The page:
As predicted, the finger pointing over the Flint Water crisis has expended well outside the borders of Michigan and is eating up time in Congress this week. Answers are being demanded and virtually everyone has a scapegoat in mind to blame as long as it’s not them. We learned shortly after the full breadth of the crisis became evident that the EPA knew about the dangers posed by the water as early as eight months before anyone else found out but they sat on the information, citing bureacratic entaglements between agencies as their reason. This week, the head of the responsible agency, Gina McCarthy, took to the pages of the Washington Post to fess up to their shortcomings.
Naw… I’m just kidding. She’s blaming Rick Snyder like every other Democrat in sight.
Under the Safe Drinking Water Act, Congress gives states primary responsibility for enforcing drinking water rules for the nation’s approximately 152,000 water systems, but the Environmental Protection Agency has oversight authority. The EPA’s relationship with states under the act is usually a strong and productive partnership. But looking back on Flint, it is clear that, from day one, Michigan did not act as a partner. The state’s interactions with us were dismissive, misleading and unresponsive. The EPA’s regional office was also provided with confusing, incomplete and incorrect information. As a result, EPA staff members were unable to understand the scope of the lead problem until more than a year after the switch to untreated water. Michigan did not act with a sense of urgency to treat the system and inform the public in ways we have come to expect from our state partners. While we were repeatedly and urgently telling the state to do so, looking back, we missed opportunities late last summer to get our concerns onto the public’s radar.
This is a rather amazing bit of tap dancing in an attempt to deflect blame. As with most such missives, there are bits of truth embedded in the larger tapestry of deception to make it look more legitimate, but these excuses simply won’t wash. It’s absolutely true that the state – through an appointed emergency manager – made the initial decision to switch water supplies and it turned out to be a disastrous one. But the failure there was through a lack of foresight and the result of the law of unintended consequences. It was, in short, a mistake. Let’s call it incompetence on the part of the emergency manager or whatever you like. As the captain of the ship, Governor Snyder has to own up to that responsibility and he has done so repeatedly.
But the EPA played a far more sinister role. Rather than a bunch of bureaucrats trying to save a buck, they’re supposed to be the experts in the science of these matters. And they knew about the danger for eight months. They could have told the Governor. They could have told the mayor. They could have alerted the press so they could tell everyone to stop drinking the water. And they did nothing. But all McCarthy has to say about that part of the crime is, we missed opportunities late last summer to get our concerns onto the public’s radar.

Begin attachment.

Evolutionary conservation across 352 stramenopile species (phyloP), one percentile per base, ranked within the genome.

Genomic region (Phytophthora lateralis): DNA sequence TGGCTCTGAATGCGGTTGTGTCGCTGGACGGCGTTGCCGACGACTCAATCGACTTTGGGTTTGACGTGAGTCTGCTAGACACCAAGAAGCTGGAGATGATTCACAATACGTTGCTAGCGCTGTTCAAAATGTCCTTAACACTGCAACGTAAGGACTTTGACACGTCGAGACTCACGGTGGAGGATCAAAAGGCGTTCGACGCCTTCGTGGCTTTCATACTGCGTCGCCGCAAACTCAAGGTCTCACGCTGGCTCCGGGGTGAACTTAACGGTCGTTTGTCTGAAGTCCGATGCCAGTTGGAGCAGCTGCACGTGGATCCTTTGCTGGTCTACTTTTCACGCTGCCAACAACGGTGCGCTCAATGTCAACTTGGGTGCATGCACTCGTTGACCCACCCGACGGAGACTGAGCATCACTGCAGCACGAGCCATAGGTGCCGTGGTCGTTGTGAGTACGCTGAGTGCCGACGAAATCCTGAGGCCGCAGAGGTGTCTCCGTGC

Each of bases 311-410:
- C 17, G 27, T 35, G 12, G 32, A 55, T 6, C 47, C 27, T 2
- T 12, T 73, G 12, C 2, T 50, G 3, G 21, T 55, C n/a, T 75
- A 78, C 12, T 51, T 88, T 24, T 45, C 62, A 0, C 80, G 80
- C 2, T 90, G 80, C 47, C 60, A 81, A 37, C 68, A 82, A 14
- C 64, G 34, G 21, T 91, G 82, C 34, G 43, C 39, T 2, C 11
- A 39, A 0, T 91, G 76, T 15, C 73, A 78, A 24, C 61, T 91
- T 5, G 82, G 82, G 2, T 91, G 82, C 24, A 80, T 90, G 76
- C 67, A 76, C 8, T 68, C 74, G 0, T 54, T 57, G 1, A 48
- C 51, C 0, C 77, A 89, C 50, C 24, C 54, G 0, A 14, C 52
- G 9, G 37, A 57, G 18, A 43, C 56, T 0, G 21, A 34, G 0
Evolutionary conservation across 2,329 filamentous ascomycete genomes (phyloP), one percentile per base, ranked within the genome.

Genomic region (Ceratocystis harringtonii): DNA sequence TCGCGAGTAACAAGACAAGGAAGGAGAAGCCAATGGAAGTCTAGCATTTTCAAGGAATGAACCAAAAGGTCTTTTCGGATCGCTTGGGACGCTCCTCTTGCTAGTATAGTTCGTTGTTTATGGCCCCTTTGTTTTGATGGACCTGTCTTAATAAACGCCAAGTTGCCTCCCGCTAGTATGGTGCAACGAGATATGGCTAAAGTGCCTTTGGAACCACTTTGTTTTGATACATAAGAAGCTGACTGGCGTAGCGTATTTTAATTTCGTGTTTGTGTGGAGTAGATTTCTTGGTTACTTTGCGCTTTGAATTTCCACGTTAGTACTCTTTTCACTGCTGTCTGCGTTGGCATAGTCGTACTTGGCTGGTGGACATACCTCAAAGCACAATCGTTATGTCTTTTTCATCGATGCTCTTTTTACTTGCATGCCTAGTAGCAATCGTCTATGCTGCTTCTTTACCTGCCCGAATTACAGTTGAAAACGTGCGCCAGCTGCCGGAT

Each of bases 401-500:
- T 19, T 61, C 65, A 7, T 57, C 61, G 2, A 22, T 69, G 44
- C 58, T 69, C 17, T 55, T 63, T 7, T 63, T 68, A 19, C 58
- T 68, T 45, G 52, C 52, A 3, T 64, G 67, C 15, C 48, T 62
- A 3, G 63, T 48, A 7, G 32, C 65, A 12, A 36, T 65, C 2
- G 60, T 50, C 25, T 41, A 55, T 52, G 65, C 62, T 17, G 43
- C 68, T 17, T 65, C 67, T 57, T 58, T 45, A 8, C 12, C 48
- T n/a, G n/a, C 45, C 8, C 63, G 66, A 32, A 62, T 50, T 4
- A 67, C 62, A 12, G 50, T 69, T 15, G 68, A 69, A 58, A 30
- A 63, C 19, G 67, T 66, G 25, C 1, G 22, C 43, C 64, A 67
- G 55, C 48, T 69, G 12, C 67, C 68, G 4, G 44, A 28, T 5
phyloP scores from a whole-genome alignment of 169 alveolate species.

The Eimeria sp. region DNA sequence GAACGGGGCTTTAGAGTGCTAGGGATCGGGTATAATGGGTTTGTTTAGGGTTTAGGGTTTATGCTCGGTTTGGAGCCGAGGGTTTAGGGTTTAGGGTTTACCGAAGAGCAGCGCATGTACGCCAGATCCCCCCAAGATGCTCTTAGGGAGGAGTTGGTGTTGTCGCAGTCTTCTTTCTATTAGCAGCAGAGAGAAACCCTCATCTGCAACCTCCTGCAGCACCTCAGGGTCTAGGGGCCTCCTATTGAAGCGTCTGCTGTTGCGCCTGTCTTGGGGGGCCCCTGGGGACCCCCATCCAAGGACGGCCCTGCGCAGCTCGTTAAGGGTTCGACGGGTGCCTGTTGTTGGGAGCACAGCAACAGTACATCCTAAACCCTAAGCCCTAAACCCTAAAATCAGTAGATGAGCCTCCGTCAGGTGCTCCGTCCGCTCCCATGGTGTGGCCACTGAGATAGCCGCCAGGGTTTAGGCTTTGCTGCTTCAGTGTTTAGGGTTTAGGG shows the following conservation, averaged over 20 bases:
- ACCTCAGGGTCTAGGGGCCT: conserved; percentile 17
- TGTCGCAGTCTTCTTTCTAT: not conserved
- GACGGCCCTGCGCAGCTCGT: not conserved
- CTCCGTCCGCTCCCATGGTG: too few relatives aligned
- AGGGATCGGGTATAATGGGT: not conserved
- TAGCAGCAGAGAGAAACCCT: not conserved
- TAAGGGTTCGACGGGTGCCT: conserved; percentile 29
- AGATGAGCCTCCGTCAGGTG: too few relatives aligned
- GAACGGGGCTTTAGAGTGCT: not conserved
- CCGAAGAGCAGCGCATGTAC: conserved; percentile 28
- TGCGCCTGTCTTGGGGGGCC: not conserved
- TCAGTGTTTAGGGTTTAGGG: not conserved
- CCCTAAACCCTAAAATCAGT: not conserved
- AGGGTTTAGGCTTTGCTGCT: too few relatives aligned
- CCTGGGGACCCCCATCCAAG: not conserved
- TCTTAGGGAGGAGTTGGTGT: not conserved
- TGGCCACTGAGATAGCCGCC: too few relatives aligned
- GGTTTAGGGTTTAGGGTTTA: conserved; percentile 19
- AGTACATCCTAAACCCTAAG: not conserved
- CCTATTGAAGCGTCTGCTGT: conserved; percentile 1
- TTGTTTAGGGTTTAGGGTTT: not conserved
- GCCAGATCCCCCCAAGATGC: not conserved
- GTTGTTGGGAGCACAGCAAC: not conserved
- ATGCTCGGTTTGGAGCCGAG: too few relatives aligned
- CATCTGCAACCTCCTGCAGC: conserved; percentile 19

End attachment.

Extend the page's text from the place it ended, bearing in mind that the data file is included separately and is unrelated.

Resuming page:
That’s a darned funny way to describe the fact that you knew people were drinking toxic sludge and didn’t tell anyone.
McCarthy also seems to forget that one of her workers already took the stand last month and gave a very different answer. Susan Hedman, who resigned on February 1st as the head of EPA’s Region 5, was a bit more honest in her assessment while still ducking blame herself. (Government Executive)
“EPA responded in the only way we could,” Hedman testified, “by working within the cooperative federalism framework of the Safe Drinking Water Act. That framework assigns legal primacy to states to implement drinking water regulations and gives EPA the job of setting standards and providing technical assistance.” During the weeks and months that followed, she added, the Michigan environmental department “was slow to deliver on the agreement we reached on July 21, and the City of Flint was hampered by a lack of institutional capacity and resources.”
Under skeptical questioning from Chairman Rep. Jason Chaffetz, R-Utah, Hedman rebutted allegations that she retaliated against del Toral by denying him travel privileges or forced him into ethics training. “I offered him a bonus and our highest award, but he declined because he said his work was not finished,” she told lawmakers.
Hedman sat on the report which correctly identified the danger to Flint’s residents and the whistleblower who wanted to take it public mysteriously never made it to the front pages of the local paper. I wonder how that happened? But now McCarthy is getting ready to take the stand and repeat these falsehoods, preparing to try to blame the entire thing on the Governor who didn’t find out what her agency knew until nearly Christmas. Will the Senate allow this travesty to go unchallenged? Let’s hope not.